THE GARDENERS' CHRONICLE. ser. 3, 4(85): 152 (Aug 11, 1888)

Charles Noble, Bagshot.

Some quarter of a century ago I bad learned to appreciate the extraordinary value of Clematis Jackmanni, and when admiring it the exclamation frequently arose, "What a glorious thing a white Jackman would be!" At that time I had just succeeded in raising the beautiful set of patens varieties — Miss Bateman, Albert Victor, Lady Londesborough, Lord Londesborough, and a host of others, all lovely, and still holding their own, as they are still unsurpassed. I tried all ways I could think of, and at last after — I am afraid to say how many — years I succeeded in getting a cross between Jackmanni and white patens. From this number of seedlings no break at all appeared of any importance, except the present subject, but it flowered, and I was delighted, and showed it to one or two people, and told many more; its after history is well known — its hair-breadth escapes, almost total loss, its disappointments, its condemnations. I had planted out a specimen, and watched its opening flowers, when, to my disgust, it produced a nondescript, dirty bluish abortion. I said "Propagate no more!" and for a year or two I crestfallenly admitted to all my friends that Jackmanni alba was a disappointment, and should never be sent out. After a time, however, I remembered the parable of the Fig tree, and said "Dig about it, and try again." It was done, and at last, in 1883, it appeared in public in its true form. A good many thousands have now been circulated over the world, and although I have had some very pointed questions put to me respecting these abnormals, one or two abusive letters, and one case of a Dutchman who refused to pay, I may say that altogether I am quite satisfied with my child; but its habit of producing the nondescript flowers is very curious indeed. The flowers produced from the old wood during the months of May, June, and July, are double or semi-double, solitary, and of a bluish French-grey; while those produced from the young shoots, in August and September, are single and white, in pairs on a long raceme, showing as many as ten pairs and a terminal on a string. This is one of those freaks of Nature which are such sore puzzles to the poor unscientific ones. It appears to me that the union of the blood of patens, a spring-flowering kind, with Jackmanni, an autumn type, is complete so far, but that a kind of rivalry, if I may use the term, is set up to see which type is the stronger. As far as my experience has gone, the patens form is never white, and only flowers when the old wood is left growing, but always appears during May, June, and July, while no Jackmanni form is ever seen during those months; on the other hand, when the old wood is cut away no patens is ever seen, but Jackmanni commences and produces a mass of flowers on the shoots of the year during August, September, and October, as true Jackmanni does.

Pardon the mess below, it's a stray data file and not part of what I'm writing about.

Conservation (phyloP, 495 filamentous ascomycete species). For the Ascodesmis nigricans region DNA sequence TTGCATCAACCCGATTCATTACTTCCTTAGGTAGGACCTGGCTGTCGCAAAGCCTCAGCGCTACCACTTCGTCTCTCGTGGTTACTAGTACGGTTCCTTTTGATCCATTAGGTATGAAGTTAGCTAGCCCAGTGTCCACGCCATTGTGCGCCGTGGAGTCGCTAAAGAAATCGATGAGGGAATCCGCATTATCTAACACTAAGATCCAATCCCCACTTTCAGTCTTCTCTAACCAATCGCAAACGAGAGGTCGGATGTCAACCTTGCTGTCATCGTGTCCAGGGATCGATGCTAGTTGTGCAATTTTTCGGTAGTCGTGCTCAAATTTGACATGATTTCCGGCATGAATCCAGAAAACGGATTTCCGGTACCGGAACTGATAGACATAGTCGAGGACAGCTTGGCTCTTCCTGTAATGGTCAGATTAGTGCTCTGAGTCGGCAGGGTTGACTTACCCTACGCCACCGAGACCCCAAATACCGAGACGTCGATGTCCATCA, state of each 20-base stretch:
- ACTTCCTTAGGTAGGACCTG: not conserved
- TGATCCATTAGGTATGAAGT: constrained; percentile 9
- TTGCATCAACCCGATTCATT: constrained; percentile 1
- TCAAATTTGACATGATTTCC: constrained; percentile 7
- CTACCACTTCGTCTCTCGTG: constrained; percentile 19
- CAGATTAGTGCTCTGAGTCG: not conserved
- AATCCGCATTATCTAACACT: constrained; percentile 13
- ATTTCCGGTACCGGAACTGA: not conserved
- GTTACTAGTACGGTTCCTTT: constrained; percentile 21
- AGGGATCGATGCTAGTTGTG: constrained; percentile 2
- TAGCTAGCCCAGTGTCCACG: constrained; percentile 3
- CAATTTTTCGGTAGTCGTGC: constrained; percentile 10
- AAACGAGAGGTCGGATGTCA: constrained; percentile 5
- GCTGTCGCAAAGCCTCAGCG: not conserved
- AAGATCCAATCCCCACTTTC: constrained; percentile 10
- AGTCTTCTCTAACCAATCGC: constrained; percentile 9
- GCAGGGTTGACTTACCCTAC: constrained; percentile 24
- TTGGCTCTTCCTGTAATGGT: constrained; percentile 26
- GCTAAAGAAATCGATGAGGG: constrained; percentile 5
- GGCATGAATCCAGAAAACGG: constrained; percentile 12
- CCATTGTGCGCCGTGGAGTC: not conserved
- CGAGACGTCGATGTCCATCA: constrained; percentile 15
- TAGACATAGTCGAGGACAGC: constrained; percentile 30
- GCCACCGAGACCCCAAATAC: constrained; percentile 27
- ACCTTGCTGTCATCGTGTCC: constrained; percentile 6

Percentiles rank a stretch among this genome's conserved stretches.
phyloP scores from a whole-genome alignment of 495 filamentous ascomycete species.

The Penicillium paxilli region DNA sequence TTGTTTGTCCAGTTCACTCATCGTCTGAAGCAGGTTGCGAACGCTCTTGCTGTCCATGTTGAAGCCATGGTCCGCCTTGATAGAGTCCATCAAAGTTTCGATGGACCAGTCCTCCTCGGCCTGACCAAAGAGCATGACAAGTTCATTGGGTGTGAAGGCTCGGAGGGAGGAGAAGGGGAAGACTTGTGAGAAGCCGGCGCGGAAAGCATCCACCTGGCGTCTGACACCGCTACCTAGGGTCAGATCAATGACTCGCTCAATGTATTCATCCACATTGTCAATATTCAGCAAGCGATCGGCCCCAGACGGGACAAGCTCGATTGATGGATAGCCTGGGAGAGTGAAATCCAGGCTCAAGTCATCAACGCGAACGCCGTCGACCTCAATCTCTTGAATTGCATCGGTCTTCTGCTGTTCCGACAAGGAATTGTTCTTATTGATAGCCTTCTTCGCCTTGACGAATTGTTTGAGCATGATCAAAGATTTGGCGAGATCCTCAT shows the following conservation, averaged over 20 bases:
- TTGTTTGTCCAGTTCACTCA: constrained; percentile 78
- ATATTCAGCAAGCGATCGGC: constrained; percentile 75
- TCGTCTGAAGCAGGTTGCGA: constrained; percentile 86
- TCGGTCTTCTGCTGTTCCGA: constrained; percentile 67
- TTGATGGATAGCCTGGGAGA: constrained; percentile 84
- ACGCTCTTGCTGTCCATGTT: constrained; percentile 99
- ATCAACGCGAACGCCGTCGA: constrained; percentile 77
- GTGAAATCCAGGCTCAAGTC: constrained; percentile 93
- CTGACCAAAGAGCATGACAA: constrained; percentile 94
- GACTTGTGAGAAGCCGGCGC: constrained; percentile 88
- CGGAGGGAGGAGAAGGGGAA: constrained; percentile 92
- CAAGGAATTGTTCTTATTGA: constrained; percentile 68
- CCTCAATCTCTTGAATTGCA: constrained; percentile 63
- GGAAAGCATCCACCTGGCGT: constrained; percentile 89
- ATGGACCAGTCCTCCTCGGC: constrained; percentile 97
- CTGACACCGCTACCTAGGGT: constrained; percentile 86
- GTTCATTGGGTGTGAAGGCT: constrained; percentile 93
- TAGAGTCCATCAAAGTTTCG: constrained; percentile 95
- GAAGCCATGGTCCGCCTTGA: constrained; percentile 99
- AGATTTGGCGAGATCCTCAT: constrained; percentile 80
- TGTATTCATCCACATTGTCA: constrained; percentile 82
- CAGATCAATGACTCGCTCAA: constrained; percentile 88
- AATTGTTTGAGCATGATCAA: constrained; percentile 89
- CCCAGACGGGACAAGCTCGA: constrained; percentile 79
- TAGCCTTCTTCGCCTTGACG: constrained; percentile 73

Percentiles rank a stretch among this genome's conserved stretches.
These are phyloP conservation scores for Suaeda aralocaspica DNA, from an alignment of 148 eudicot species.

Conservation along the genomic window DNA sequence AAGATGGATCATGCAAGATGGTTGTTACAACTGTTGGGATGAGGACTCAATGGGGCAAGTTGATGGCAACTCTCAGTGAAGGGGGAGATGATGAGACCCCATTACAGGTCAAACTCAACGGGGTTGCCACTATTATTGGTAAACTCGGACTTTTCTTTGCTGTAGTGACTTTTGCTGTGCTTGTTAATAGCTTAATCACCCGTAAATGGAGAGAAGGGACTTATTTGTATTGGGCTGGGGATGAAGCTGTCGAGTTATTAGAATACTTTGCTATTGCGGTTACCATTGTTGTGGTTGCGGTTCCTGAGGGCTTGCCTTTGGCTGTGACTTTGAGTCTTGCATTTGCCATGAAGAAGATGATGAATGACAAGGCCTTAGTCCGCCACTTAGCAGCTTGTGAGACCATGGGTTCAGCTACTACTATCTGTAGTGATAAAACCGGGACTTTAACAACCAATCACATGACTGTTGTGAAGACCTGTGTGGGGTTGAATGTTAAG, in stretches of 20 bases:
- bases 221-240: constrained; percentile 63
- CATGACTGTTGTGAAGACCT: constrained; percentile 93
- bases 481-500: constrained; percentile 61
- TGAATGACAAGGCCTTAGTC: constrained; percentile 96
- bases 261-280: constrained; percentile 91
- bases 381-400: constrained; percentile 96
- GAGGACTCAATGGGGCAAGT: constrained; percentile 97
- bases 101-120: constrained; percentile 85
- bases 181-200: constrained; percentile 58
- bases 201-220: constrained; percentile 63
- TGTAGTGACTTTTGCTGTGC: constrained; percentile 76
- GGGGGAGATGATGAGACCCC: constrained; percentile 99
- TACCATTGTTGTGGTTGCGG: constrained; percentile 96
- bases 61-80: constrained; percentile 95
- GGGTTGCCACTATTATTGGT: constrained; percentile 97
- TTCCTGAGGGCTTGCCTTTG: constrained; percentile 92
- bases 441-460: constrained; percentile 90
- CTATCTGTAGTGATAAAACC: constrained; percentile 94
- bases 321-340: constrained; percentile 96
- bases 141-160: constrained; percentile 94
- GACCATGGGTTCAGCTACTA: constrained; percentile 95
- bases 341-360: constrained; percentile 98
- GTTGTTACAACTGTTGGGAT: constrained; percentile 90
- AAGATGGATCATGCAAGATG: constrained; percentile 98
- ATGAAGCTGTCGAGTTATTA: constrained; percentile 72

I have one other case, perhaps equally curious, though different; the kind named Proteus produces large double flowers about June; it then rests a month or so, and then commences to flower again, producing its second crop of flowers quite single, but of the same colour.

I wish some of the thousands who have grown Jackmanni alba would give their experience, because it seems to me a very interesting problem, and it would be well to know if the plant has perpetrated any further freaks. As far as I know, the purple Jackmanni never flowers in the abnormal way just described with regard to alba, whether allowed to flower on old or young wood, though in both cases (purple and white) the four or six parted flowers are produced on plants more or less robust. If very strong, the first burst of flowers will, many of them, be six-parted in both kinds.